Facebook and GlobeNet begin construction on new Brazil to Argentina subsea cable
05 September 2018 | James Pearce
Facebook has partnered with Latin American wholesale provider GlobeNet to being construction of a new subsea cable system linking Argentina to Brazil.
The 2,500km Malbec cable, named after a renowned Argentinian wine, will run from the Brazilian cities of Rio de Janeiro and Sao Paulo to the Argentine capital of Buenos Aires via a landing point in the coastal town of Las Toninas. It will also feature a branching unit the Brazilian city Porto Alegre.
It will feature six fibre pairs, delivering double the current international capacity to Argentina, according to GlobeNet, who will operate the system, which is co-owned with Facebook. Alcatel Submarine Networks (ASN) is the contractor, and the capacity is 18Tb per fibre pair.
The system will link back into GlobeNet’s existing network, which includes 23,500km of subsea cable and data centre infrastructure. This means it will have onward connectivity options to the US and beyond.
“We are excited and proud to work with Facebook” says Eduardo Falzoni, CEO of GlobeNet. “Argentina deserves state-of-the-art infrastructure to satisfy the pressing demands of the years ahead. This project is a testament to our capabilities, expertise and commitment to the region where we have been operating for 15 years.”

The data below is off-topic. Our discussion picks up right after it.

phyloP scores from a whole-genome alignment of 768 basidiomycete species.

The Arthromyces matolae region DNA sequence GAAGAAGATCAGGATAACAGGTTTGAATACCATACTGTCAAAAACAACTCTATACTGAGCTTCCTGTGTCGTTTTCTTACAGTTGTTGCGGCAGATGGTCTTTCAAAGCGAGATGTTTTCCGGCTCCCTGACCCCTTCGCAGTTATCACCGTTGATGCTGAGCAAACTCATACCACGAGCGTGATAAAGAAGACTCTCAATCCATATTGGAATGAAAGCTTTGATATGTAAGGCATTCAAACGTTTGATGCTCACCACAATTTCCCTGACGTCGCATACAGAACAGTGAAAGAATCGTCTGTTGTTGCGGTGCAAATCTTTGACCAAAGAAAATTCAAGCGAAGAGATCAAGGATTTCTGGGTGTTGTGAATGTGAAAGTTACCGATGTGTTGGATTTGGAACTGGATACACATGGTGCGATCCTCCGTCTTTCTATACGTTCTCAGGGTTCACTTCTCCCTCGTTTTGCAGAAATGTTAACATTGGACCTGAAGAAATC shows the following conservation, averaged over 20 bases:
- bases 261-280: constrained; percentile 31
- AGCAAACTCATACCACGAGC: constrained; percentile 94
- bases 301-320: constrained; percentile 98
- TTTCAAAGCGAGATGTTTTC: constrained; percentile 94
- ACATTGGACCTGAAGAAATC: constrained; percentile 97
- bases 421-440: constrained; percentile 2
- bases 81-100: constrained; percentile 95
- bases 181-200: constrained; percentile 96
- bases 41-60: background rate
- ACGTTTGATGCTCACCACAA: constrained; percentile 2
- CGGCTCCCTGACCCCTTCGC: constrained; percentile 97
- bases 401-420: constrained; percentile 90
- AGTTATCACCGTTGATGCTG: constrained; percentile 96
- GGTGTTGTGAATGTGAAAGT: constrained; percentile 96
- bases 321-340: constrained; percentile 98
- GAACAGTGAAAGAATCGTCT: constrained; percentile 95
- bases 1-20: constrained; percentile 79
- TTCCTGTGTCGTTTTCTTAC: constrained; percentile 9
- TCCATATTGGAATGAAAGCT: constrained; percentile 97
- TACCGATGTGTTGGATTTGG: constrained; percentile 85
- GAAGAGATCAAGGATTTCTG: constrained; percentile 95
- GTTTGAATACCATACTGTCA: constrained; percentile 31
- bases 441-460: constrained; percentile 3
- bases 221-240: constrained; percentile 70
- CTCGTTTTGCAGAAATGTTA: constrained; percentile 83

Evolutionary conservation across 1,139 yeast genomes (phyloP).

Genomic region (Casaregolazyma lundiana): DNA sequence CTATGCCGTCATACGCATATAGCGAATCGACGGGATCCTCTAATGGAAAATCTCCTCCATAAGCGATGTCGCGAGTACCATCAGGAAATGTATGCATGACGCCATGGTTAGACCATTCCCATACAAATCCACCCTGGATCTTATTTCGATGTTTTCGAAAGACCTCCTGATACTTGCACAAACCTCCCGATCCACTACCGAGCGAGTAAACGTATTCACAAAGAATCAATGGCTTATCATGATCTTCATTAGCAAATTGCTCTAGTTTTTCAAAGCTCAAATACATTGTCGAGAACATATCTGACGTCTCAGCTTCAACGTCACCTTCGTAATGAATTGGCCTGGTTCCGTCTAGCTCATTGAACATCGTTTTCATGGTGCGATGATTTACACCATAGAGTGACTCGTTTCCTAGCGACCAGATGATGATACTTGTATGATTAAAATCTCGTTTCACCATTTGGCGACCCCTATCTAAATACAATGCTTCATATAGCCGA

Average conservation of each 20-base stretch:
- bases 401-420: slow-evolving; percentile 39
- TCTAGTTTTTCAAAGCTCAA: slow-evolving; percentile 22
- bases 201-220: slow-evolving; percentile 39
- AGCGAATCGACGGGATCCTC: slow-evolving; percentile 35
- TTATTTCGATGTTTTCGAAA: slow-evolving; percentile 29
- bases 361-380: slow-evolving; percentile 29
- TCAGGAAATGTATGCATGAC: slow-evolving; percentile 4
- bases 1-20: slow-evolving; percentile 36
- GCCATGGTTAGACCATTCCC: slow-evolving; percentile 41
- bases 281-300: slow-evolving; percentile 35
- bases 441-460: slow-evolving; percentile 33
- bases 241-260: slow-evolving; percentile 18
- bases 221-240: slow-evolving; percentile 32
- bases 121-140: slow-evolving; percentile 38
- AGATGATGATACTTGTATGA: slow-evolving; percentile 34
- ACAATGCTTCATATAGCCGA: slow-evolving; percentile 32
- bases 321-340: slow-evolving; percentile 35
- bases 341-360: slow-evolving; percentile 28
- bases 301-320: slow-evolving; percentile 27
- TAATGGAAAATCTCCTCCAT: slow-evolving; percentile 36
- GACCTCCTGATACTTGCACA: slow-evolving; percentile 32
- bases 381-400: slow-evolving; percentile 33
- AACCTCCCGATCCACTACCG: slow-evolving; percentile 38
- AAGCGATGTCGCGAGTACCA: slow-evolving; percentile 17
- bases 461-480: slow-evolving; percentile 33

The cable system is due to be ready for service in the first half of 2020 and GlobeNet claims it will be the first new route to provide direct connectivity from Argentina to Brazil and the US since 2001. However, it faces competition in this regard, with Seaborn Networks also launching a cable linking Argentina and Brazil – ARBR.
The 2,700km ARBR cable was announced earlier this year, with an initial capacity of 48Tbps, and onward connectivity to New York through Seaborn’s Seabras-1 cable system. It is due to be ready for service in 2019, according to Seaborn’s construction partner Xtera.
GlobeNet said the contract with its supplier – who was not named in its announcement – has come into force, meaning construction can begin on its cable system. Capacity contacted GlobeNet to find our more information about its new cable system and is awaiting a response.
In an interview with Capacity earlier this year, GlobeNet executive chairman Erick Contag said the “conditions were right” for it to launch into Argentina, meaning it was digitally connecting “all of Latin America.”
“The economy in Argentina is growing, there’s a strong framework in place and there is important investment being made in the country,” he said.
In the same interview, he also discussed the importance of partnerships with OTT providers such as Facebook – who were not initially named as partner for the Malbec cable when it was first announced in May.
“Without OTTs a lot of the infrastructure we have wouldn’t exist because they are willing to deploy the infrastructure that perhaps would’ve been very difficult to justify for a carrier,” he explained. “Because of the internet you have to democratise information and content – many of the remote regions that these OTTs are trying to reach because of that growing need for internet connectivity, I doubt would have had it without it, and I’m all for it.”
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